The Price of RV freedom is eternal vigilance!  If you own an RV you just have to keep checking and checking to make sure that all is well with your ride, your house, your little bit of heaven.

In over 5 years we really haven’t had a lot of things to fix with our RV.  Some of them were shear wear and tear worn out — the toppers over the slides were like that.  And 11 years use from a piece of fabric out in the wind all the time is — I think — a pretty reasonable expectation.  And of course there was the Norcold replacement.  I’m sure we could have had the old one repaired but I was tired of the inadequacies of the Norcold system so that was a personal choice on my part.

But my point is that you find little things that need attention.  Caught early they are small repairs; left to worsen they can steal your bank account.  It’s all up to you.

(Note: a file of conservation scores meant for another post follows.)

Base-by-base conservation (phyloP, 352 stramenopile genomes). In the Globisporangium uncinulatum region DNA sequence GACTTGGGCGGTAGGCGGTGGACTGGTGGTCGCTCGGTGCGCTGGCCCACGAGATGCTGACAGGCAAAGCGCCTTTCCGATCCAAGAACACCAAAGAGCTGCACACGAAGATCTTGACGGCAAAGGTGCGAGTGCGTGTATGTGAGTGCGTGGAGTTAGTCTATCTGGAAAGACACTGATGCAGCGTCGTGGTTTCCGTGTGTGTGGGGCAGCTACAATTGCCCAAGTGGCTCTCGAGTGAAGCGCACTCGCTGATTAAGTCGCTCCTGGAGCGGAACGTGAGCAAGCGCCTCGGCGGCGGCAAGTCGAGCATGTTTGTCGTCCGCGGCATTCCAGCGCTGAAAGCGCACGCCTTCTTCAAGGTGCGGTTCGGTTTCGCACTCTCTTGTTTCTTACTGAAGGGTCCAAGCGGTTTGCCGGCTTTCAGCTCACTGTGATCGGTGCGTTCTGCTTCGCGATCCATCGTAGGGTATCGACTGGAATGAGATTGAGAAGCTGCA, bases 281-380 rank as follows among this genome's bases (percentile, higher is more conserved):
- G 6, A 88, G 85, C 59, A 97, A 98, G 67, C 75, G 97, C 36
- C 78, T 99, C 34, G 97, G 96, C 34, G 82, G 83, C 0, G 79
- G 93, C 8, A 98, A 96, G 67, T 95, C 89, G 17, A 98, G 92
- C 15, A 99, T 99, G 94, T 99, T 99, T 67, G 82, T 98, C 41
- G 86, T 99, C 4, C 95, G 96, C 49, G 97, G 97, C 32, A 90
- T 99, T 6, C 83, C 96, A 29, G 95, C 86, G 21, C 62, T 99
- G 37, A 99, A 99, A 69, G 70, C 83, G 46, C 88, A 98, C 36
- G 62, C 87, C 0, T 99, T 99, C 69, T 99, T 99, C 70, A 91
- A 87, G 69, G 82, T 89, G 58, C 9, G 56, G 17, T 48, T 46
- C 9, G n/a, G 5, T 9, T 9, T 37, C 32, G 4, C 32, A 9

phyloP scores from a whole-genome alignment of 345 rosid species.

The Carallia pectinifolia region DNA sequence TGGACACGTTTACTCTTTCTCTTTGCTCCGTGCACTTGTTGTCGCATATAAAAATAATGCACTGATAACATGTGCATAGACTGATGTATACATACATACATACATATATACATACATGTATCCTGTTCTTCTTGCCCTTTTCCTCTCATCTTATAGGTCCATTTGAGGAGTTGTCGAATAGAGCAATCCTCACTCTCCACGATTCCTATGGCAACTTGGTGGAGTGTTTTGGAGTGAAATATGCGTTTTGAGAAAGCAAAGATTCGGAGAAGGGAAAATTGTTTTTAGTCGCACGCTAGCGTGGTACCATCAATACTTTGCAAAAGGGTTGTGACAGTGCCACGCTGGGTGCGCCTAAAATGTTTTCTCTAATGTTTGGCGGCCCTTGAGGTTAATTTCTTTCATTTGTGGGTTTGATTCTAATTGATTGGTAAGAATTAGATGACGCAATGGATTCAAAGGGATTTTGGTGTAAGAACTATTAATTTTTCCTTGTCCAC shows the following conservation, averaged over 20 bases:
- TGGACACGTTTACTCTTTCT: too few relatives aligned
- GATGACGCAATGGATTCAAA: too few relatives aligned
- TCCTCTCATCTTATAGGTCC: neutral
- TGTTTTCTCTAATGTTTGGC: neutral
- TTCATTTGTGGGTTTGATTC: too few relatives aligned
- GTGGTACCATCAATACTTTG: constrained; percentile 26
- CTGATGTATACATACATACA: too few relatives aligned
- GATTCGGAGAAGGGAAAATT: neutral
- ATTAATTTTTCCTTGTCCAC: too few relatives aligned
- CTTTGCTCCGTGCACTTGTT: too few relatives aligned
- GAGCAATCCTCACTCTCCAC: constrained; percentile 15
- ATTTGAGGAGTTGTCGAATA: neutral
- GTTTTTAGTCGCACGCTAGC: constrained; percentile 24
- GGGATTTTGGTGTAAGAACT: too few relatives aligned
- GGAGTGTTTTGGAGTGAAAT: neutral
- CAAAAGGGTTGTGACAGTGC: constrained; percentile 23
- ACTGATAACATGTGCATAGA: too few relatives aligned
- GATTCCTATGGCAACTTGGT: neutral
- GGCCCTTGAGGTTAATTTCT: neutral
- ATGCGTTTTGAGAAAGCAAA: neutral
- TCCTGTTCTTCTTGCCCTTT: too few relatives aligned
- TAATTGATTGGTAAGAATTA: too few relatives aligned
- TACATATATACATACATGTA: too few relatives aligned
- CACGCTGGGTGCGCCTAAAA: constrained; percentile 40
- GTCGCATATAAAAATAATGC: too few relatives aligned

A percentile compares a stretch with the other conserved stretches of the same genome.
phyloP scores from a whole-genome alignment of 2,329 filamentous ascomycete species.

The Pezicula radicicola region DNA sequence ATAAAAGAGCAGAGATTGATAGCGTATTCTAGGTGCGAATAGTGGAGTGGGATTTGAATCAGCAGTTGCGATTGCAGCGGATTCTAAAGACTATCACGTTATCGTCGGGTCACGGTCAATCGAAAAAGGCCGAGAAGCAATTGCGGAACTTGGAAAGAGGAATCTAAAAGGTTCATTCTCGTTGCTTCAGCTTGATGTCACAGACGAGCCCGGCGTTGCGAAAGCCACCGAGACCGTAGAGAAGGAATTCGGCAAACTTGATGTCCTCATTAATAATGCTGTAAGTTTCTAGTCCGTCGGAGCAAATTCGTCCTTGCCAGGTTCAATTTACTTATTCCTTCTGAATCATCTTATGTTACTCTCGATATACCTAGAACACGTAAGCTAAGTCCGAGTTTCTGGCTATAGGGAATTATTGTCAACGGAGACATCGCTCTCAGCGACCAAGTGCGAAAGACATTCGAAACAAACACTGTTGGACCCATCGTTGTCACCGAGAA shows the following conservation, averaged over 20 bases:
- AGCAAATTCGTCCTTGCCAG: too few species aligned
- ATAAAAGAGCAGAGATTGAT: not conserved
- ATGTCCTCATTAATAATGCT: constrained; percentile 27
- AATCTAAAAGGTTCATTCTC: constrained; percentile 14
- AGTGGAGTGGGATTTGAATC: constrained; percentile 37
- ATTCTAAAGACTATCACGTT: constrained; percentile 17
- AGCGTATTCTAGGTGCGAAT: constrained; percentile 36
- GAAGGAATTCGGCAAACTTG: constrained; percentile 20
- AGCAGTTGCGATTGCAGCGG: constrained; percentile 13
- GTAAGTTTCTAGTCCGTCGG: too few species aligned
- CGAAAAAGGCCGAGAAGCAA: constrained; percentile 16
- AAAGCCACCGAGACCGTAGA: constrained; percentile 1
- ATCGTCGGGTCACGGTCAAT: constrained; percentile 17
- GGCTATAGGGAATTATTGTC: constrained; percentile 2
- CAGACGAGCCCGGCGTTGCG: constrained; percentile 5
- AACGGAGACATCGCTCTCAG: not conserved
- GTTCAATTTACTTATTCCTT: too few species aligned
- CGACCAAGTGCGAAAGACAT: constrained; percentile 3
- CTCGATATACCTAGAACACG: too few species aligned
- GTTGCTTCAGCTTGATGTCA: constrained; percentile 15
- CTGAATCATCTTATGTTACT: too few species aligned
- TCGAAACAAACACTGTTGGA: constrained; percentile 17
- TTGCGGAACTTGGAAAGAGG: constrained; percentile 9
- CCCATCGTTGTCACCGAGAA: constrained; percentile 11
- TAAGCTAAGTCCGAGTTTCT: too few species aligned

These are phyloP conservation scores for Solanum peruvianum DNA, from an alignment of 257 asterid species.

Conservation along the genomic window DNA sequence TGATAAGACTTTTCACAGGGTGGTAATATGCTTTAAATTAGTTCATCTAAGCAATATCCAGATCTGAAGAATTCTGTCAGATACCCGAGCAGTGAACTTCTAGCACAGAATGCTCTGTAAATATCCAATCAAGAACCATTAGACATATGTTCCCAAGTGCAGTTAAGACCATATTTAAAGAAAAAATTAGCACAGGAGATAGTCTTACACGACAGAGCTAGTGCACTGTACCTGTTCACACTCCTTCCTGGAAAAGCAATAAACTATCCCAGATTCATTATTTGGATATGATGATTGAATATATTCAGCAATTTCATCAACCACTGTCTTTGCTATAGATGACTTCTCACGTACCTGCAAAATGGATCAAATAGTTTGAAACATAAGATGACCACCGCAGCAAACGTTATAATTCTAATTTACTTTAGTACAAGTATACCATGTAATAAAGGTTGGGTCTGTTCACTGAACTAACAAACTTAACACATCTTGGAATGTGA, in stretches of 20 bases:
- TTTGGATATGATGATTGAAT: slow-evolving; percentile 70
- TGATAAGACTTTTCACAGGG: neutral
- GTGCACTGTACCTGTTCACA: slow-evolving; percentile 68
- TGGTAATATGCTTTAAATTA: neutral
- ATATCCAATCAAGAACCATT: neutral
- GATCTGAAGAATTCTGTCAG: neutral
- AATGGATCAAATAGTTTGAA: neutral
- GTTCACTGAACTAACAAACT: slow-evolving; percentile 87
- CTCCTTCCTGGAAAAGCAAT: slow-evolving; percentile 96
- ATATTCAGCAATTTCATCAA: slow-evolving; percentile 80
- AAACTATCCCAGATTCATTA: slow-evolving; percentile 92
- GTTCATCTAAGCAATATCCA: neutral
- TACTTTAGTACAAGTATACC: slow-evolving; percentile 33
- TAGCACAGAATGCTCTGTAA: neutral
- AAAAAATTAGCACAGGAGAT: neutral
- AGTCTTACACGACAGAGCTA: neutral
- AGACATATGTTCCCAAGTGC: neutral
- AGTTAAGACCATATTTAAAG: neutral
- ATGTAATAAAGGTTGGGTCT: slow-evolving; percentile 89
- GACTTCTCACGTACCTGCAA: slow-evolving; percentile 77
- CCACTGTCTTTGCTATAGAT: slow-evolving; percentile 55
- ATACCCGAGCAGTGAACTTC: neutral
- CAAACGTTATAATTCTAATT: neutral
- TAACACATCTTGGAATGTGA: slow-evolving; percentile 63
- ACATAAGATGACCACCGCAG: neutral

After fixing the weatherstripping at the bottom of one slide I did an inspection of all four slides and there were no more problems.  Little things like that happen on a vehicle that might not happen on a house.  RV’s are subject to a lot of shaking and vibration. A few months ago I found a lower body panel shaking in the wind — it was right by the wheel well and when I got down on my knees and looked up at it I saw that a machine screw had fallen out.  Replacing the old screw with another of the same size (and a little Lock-Tite) and all was well again.


Oriented Stand Board (or OSB) may be a wonderful product, but when subjected to water it puffs up and loses it’s strength